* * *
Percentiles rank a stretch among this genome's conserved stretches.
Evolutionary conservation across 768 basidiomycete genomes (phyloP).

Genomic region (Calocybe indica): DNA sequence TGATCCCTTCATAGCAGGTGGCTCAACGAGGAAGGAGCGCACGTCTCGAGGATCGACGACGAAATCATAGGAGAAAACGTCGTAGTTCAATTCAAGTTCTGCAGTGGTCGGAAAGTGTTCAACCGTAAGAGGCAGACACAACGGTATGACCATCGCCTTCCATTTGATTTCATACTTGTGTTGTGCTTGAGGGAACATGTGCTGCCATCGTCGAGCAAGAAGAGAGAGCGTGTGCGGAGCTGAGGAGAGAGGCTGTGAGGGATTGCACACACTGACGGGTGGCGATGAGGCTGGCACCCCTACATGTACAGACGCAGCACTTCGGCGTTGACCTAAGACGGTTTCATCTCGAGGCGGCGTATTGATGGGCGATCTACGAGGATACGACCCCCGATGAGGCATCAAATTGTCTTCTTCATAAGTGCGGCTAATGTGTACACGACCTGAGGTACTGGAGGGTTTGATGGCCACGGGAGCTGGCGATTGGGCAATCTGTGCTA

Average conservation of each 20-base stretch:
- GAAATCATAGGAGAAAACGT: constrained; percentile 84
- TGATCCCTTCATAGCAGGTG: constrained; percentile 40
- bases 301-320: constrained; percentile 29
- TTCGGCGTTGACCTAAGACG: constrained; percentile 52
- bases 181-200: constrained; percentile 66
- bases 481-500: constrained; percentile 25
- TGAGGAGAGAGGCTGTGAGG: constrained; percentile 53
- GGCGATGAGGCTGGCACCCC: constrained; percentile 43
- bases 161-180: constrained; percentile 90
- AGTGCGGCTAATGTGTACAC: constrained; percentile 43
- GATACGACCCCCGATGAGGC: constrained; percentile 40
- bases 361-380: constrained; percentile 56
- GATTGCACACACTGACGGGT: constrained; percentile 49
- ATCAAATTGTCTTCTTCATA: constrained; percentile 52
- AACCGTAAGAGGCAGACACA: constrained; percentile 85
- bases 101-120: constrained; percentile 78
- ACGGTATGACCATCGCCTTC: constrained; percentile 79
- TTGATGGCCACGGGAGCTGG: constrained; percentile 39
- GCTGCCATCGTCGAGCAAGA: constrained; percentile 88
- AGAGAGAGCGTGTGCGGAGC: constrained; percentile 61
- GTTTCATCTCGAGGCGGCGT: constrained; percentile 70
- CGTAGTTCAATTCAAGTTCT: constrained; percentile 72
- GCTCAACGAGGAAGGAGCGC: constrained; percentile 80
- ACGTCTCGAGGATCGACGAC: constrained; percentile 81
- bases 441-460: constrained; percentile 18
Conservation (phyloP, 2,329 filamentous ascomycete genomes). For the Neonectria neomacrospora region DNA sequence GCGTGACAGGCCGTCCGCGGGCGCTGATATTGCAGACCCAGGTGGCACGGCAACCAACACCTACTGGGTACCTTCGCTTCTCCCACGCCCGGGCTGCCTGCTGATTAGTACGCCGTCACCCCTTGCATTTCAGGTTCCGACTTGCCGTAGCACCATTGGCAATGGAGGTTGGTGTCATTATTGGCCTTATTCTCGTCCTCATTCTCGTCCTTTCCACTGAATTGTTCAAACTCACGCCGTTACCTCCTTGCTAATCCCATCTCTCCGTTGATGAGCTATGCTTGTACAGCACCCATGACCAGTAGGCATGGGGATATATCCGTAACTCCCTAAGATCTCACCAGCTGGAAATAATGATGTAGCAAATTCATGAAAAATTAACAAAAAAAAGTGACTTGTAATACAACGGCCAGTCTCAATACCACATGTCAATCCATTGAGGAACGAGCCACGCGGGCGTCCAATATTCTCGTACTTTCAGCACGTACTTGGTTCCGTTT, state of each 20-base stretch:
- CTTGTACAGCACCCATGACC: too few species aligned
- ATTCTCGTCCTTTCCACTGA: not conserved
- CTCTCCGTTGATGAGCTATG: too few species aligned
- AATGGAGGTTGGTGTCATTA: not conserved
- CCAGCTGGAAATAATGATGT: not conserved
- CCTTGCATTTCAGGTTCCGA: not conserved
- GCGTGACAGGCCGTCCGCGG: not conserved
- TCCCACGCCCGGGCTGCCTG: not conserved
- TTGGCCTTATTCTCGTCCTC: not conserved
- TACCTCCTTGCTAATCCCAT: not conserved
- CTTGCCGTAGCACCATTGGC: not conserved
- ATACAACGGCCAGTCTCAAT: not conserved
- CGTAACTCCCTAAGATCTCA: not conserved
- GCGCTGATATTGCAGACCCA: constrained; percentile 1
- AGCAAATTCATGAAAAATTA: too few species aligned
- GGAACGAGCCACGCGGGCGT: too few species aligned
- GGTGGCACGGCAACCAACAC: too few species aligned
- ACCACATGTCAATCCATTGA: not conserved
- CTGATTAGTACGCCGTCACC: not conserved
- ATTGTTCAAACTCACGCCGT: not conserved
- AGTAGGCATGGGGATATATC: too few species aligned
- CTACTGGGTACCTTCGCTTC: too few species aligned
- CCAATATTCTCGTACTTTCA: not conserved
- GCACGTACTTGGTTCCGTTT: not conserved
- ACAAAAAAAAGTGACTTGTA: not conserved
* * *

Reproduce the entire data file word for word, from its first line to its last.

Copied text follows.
Percentiles rank a stretch among this genome's conserved stretches.
Evolutionary conservation across 768 basidiomycete genomes (phyloP).

Genomic region (Calocybe indica): DNA sequence TGATCCCTTCATAGCAGGTGGCTCAACGAGGAAGGAGCGCACGTCTCGAGGATCGACGACGAAATCATAGGAGAAAACGTCGTAGTTCAATTCAAGTTCTGCAGTGGTCGGAAAGTGTTCAACCGTAAGAGGCAGACACAACGGTATGACCATCGCCTTCCATTTGATTTCATACTTGTGTTGTGCTTGAGGGAACATGTGCTGCCATCGTCGAGCAAGAAGAGAGAGCGTGTGCGGAGCTGAGGAGAGAGGCTGTGAGGGATTGCACACACTGACGGGTGGCGATGAGGCTGGCACCCCTACATGTACAGACGCAGCACTTCGGCGTTGACCTAAGACGGTTTCATCTCGAGGCGGCGTATTGATGGGCGATCTACGAGGATACGACCCCCGATGAGGCATCAAATTGTCTTCTTCATAAGTGCGGCTAATGTGTACACGACCTGAGGTACTGGAGGGTTTGATGGCCACGGGAGCTGGCGATTGGGCAATCTGTGCTA

Average conservation of each 20-base stretch:
- GAAATCATAGGAGAAAACGT: constrained; percentile 84
- TGATCCCTTCATAGCAGGTG: constrained; percentile 40
- bases 301-320: constrained; percentile 29
- TTCGGCGTTGACCTAAGACG: constrained; percentile 52
- bases 181-200: constrained; percentile 66
- bases 481-500: constrained; percentile 25
- TGAGGAGAGAGGCTGTGAGG: constrained; percentile 53
- GGCGATGAGGCTGGCACCCC: constrained; percentile 43
- bases 161-180: constrained; percentile 90
- AGTGCGGCTAATGTGTACAC: constrained; percentile 43
- GATACGACCCCCGATGAGGC: constrained; percentile 40
- bases 361-380: constrained; percentile 56
- GATTGCACACACTGACGGGT: constrained; percentile 49
- ATCAAATTGTCTTCTTCATA: constrained; percentile 52
- AACCGTAAGAGGCAGACACA: constrained; percentile 85
- bases 101-120: constrained; percentile 78
- ACGGTATGACCATCGCCTTC: constrained; percentile 79
- TTGATGGCCACGGGAGCTGG: constrained; percentile 39
- GCTGCCATCGTCGAGCAAGA: constrained; percentile 88
- AGAGAGAGCGTGTGCGGAGC: constrained; percentile 61
- GTTTCATCTCGAGGCGGCGT: constrained; percentile 70
- CGTAGTTCAATTCAAGTTCT: constrained; percentile 72
- GCTCAACGAGGAAGGAGCGC: constrained; percentile 80
- ACGTCTCGAGGATCGACGAC: constrained; percentile 81
- bases 441-460: constrained; percentile 18
Conservation (phyloP, 2,329 filamentous ascomycete genomes). For the Neonectria neomacrospora region DNA sequence GCGTGACAGGCCGTCCGCGGGCGCTGATATTGCAGACCCAGGTGGCACGGCAACCAACACCTACTGGGTACCTTCGCTTCTCCCACGCCCGGGCTGCCTGCTGATTAGTACGCCGTCACCCCTTGCATTTCAGGTTCCGACTTGCCGTAGCACCATTGGCAATGGAGGTTGGTGTCATTATTGGCCTTATTCTCGTCCTCATTCTCGTCCTTTCCACTGAATTGTTCAAACTCACGCCGTTACCTCCTTGCTAATCCCATCTCTCCGTTGATGAGCTATGCTTGTACAGCACCCATGACCAGTAGGCATGGGGATATATCCGTAACTCCCTAAGATCTCACCAGCTGGAAATAATGATGTAGCAAATTCATGAAAAATTAACAAAAAAAAGTGACTTGTAATACAACGGCCAGTCTCAATACCACATGTCAATCCATTGAGGAACGAGCCACGCGGGCGTCCAATATTCTCGTACTTTCAGCACGTACTTGGTTCCGTTT, state of each 20-base stretch:
- CTTGTACAGCACCCATGACC: too few species aligned
- ATTCTCGTCCTTTCCACTGA: not conserved
- CTCTCCGTTGATGAGCTATG: too few species aligned
- AATGGAGGTTGGTGTCATTA: not conserved
- CCAGCTGGAAATAATGATGT: not conserved
- CCTTGCATTTCAGGTTCCGA: not conserved
- GCGTGACAGGCCGTCCGCGG: not conserved
- TCCCACGCCCGGGCTGCCTG: not conserved
- TTGGCCTTATTCTCGTCCTC: not conserved
- TACCTCCTTGCTAATCCCAT: not conserved
- CTTGCCGTAGCACCATTGGC: not conserved
- ATACAACGGCCAGTCTCAAT: not conserved
- CGTAACTCCCTAAGATCTCA: not conserved
- GCGCTGATATTGCAGACCCA: constrained; percentile 1
- AGCAAATTCATGAAAAATTA: too few species aligned
- GGAACGAGCCACGCGGGCGT: too few species aligned
- GGTGGCACGGCAACCAACAC: too few species aligned
- ACCACATGTCAATCCATTGA: not conserved
- CTGATTAGTACGCCGTCACC: not conserved
- ATTGTTCAAACTCACGCCGT: not conserved
- AGTAGGCATGGGGATATATC: too few species aligned
- CTACTGGGTACCTTCGCTTC: too few species aligned
- CCAATATTCTCGTACTTTCA: not conserved
- GCACGTACTTGGTTCCGTTT: not conserved
- ACAAAAAAAAGTGACTTGTA: not conserved